1 Chronicles 12:32
This week has been a week like no other I’ve ever witnessed in my forty years alive on planet earth. Coronavirus touched down and pandemonium struck. Media hype fueled mass panic buying, where every man and his family headed towards the supermarkets in an effort to stock their cupboards to overflowing. Stock markets across the world continue to be hammered with losses amounting to billions being slashed off the value of some of the world's most prestigious companies. Thursday saw the biggest one-day decline in the FTSE 100 since 1987 and Wednesday witnessed the pound plunge to its lowest level in 30 years!
Every day has seen escalating measures being announced by the UK government as it has tried desperately to stem the growth of this virus which has now claimed the lives of more than 200 British citizens and more than 10,000 globally. On Tuesday, the Chancellor of the Exchequer announced a whopping £350 billion bailout and by Friday, he’d effectively put the whole British economy on life support. With fears that we’re just beginning to see the rise in coronavirus infections, at the start of the week the government introduced social distancing measures and by the end of the week pubs, bars, restaurants, and gyms were told to close. My dear Brothers and Sisters, all of this has shocked me and all of this has greatly moved my heart. However, I want to say with great sorrow and sadness; nothing that I’ve thus far mentioned has vexed and grieved my heart more than what I’ve witnessed take place this week by Church leaders in this country, as one after another closed the doors of their Churches until further notice!
This sermon is a desperate plea for the Pastors of Christ’s flock to seek the face of the Lord for a way forward in this hour of tremendous need. Where are the sons of Issachar who in their day, understood the right thing for Israel to do at the right time? Will the Church rise to its call or will it sleep through this present crisis only to awake to find that there’s nothing left?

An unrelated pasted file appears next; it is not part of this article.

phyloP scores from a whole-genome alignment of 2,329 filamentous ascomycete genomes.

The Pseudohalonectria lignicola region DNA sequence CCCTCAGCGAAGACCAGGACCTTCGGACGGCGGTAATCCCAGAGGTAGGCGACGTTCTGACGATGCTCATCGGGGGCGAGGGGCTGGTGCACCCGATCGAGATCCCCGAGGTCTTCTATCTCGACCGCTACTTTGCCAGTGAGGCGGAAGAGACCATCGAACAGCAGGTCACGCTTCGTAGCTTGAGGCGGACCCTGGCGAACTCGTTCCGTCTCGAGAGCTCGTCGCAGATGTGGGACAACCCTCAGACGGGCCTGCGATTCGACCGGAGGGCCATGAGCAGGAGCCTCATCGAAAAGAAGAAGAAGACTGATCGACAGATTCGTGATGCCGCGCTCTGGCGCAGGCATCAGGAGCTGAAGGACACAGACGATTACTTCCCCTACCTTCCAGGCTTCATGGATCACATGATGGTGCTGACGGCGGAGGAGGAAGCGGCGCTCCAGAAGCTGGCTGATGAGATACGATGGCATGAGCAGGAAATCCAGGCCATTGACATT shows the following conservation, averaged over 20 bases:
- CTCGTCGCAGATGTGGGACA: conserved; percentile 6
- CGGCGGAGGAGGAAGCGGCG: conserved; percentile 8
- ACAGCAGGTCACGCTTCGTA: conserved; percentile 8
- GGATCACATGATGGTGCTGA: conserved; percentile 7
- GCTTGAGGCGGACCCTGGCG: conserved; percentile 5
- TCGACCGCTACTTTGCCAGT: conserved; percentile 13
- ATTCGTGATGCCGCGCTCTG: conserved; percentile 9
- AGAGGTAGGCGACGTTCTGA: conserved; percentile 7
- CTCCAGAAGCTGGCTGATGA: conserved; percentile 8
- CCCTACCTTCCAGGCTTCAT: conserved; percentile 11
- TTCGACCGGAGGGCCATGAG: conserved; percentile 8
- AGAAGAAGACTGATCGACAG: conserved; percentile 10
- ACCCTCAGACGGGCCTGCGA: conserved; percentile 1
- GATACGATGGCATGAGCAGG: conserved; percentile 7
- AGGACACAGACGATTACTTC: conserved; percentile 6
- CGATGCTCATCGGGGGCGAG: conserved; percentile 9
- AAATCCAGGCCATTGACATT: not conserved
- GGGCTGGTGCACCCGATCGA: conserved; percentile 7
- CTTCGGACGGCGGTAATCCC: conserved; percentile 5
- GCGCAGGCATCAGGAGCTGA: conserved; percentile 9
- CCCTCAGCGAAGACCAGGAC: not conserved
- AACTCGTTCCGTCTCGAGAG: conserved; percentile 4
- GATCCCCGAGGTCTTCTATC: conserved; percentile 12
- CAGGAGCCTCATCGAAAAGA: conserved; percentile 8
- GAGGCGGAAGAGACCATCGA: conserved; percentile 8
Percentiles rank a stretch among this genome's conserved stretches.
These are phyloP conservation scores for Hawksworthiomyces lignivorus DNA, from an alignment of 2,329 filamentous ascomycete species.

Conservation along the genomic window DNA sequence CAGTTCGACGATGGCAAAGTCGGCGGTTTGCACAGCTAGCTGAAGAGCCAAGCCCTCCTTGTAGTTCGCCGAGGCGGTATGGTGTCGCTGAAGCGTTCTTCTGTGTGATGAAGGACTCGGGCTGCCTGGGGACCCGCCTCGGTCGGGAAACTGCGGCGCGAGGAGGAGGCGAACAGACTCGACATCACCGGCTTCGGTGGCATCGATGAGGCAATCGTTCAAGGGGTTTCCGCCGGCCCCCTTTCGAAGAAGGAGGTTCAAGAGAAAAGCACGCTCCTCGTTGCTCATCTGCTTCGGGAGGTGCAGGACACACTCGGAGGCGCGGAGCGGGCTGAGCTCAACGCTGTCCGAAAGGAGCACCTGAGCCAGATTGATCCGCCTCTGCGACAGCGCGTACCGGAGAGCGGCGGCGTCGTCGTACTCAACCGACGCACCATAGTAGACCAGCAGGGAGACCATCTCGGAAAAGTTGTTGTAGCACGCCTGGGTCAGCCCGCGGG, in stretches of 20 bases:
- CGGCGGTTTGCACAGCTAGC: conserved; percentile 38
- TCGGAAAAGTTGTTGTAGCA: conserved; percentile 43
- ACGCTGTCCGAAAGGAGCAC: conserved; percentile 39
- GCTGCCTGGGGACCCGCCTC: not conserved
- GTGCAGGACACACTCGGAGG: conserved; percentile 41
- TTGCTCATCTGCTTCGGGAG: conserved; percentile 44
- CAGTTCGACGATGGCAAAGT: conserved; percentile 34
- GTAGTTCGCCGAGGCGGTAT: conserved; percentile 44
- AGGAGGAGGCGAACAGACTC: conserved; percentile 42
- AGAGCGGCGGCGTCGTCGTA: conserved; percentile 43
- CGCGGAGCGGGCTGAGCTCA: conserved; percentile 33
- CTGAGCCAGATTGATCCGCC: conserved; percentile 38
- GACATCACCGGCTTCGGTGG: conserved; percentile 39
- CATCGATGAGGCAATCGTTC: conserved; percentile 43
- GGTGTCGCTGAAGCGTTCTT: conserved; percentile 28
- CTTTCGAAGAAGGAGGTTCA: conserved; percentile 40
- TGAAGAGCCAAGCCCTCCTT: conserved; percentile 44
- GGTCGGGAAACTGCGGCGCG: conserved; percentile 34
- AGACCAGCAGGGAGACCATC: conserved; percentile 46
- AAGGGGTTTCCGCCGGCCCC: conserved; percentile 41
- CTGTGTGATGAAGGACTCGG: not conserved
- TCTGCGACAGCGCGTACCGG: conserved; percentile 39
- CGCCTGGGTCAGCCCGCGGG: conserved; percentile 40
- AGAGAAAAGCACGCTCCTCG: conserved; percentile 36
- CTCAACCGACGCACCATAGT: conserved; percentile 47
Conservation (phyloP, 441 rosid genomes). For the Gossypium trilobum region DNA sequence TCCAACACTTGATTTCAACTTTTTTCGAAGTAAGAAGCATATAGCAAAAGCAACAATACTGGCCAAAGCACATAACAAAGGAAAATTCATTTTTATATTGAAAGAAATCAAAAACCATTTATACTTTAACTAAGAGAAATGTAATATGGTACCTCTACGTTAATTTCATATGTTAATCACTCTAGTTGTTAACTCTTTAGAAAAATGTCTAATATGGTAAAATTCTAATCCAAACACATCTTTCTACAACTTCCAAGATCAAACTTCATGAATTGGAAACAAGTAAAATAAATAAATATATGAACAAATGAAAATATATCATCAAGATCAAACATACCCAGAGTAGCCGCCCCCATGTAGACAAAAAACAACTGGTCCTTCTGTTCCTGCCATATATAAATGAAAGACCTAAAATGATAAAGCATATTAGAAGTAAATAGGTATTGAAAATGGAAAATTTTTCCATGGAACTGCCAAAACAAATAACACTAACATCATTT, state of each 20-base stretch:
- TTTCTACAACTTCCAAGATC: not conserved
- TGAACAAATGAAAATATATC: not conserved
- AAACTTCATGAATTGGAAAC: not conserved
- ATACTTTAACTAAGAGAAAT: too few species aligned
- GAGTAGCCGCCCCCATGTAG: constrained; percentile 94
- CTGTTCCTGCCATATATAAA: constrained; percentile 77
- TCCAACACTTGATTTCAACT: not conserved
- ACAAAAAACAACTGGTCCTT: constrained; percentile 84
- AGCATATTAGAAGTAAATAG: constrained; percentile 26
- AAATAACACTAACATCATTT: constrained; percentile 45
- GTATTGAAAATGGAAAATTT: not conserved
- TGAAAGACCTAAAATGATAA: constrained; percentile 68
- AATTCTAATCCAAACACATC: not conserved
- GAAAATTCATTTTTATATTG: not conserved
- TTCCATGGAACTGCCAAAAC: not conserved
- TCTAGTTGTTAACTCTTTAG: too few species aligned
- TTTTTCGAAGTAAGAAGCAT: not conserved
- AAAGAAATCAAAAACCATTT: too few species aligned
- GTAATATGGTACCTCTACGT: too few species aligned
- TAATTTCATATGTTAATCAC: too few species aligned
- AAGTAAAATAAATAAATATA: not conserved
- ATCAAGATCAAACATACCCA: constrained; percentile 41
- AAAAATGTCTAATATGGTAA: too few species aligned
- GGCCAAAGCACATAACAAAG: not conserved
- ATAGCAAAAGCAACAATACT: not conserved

J.C. Ryle said; "We may love money without having it, just as we may have money without loving it." Paul the apostle said; “…godliness with contentment is great gain” (1 Tim. 6:6). In a world that is ever pushing for greater material gain and status, as believers in Christ, we are warned not to make these things our pursuit. Paul bore record of those who beginning well in the faith, later erred from the faith, piercing themselves through with many sorrows on account of coveting after money.
This sermon is an encouragement, but also a word of warning. Let us be content in the circumstances which God has placed us. Let us not desire things which God has not apportioned for us. May we be able to learn the secret of contentment that we can say with Paul, “I can do all things through Christ which strengtheneth me” (Phil. 4:13).
2 Chronicles 18:31
When we speak of the grace of God - that kind and favourable disposition towards the undeserving to them good - is it any wonder that our minds run back so readily with ease, to the blood-stained cross of Calvary? There we beheld a demonstration of God’s love that forever shall resound! Yet, with that said, the grace of God cannot be relegated to 2000 years ago but MUST be brought into the here and now. When we speak of God’s grace, we’re speaking about an attribute that belongs to God — this is who He is!!